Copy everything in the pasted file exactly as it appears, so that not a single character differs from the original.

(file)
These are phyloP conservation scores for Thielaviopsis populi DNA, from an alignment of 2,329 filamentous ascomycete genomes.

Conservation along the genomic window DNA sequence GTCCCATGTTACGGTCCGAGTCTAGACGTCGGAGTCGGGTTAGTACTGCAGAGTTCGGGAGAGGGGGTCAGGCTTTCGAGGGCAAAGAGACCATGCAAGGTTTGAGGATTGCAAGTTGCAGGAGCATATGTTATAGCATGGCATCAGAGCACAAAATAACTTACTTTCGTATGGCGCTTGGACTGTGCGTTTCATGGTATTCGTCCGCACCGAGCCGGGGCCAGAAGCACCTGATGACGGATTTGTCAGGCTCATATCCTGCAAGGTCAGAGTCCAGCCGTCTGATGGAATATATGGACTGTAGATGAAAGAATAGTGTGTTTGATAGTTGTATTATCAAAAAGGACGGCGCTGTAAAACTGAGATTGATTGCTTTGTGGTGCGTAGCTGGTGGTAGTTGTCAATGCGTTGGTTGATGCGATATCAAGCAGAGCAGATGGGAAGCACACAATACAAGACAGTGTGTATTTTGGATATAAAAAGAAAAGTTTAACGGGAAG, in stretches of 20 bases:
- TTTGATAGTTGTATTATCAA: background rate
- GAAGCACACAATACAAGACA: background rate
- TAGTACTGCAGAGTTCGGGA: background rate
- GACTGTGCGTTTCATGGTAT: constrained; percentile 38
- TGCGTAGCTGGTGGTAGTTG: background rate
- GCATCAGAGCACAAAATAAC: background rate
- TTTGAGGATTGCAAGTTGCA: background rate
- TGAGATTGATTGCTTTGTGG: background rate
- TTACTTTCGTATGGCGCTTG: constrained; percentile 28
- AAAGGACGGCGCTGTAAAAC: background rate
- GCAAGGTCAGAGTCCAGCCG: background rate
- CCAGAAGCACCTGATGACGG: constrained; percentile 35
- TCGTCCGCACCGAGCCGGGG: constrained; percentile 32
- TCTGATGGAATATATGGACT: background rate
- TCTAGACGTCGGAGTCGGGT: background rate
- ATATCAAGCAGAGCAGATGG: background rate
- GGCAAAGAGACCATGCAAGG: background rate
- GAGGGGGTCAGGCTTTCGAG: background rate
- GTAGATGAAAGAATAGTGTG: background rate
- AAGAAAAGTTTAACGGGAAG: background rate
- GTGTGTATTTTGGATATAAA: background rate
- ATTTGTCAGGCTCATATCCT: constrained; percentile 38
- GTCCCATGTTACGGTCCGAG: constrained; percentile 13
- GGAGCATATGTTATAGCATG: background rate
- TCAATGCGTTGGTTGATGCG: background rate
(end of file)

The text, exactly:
These are phyloP conservation scores for Thielaviopsis populi DNA, from an alignment of 2,329 filamentous ascomycete genomes.

Conservation along the genomic window DNA sequence GTCCCATGTTACGGTCCGAGTCTAGACGTCGGAGTCGGGTTAGTACTGCAGAGTTCGGGAGAGGGGGTCAGGCTTTCGAGGGCAAAGAGACCATGCAAGGTTTGAGGATTGCAAGTTGCAGGAGCATATGTTATAGCATGGCATCAGAGCACAAAATAACTTACTTTCGTATGGCGCTTGGACTGTGCGTTTCATGGTATTCGTCCGCACCGAGCCGGGGCCAGAAGCACCTGATGACGGATTTGTCAGGCTCATATCCTGCAAGGTCAGAGTCCAGCCGTCTGATGGAATATATGGACTGTAGATGAAAGAATAGTGTGTTTGATAGTTGTATTATCAAAAAGGACGGCGCTGTAAAACTGAGATTGATTGCTTTGTGGTGCGTAGCTGGTGGTAGTTGTCAATGCGTTGGTTGATGCGATATCAAGCAGAGCAGATGGGAAGCACACAATACAAGACAGTGTGTATTTTGGATATAAAAAGAAAAGTTTAACGGGAAG, in stretches of 20 bases:
- TTTGATAGTTGTATTATCAA: background rate
- GAAGCACACAATACAAGACA: background rate
- TAGTACTGCAGAGTTCGGGA: background rate
- GACTGTGCGTTTCATGGTAT: constrained; percentile 38
- TGCGTAGCTGGTGGTAGTTG: background rate
- GCATCAGAGCACAAAATAAC: background rate
- TTTGAGGATTGCAAGTTGCA: background rate
- TGAGATTGATTGCTTTGTGG: background rate
- TTACTTTCGTATGGCGCTTG: constrained; percentile 28
- AAAGGACGGCGCTGTAAAAC: background rate
- GCAAGGTCAGAGTCCAGCCG: background rate
- CCAGAAGCACCTGATGACGG: constrained; percentile 35
- TCGTCCGCACCGAGCCGGGG: constrained; percentile 32
- TCTGATGGAATATATGGACT: background rate
- TCTAGACGTCGGAGTCGGGT: background rate
- ATATCAAGCAGAGCAGATGG: background rate
- GGCAAAGAGACCATGCAAGG: background rate
- GAGGGGGTCAGGCTTTCGAG: background rate
- GTAGATGAAAGAATAGTGTG: background rate
- AAGAAAAGTTTAACGGGAAG: background rate
- GTGTGTATTTTGGATATAAA: background rate
- ATTTGTCAGGCTCATATCCT: constrained; percentile 38
- GTCCCATGTTACGGTCCGAG: constrained; percentile 13
- GGAGCATATGTTATAGCATG: background rate
- TCAATGCGTTGGTTGATGCG: background rate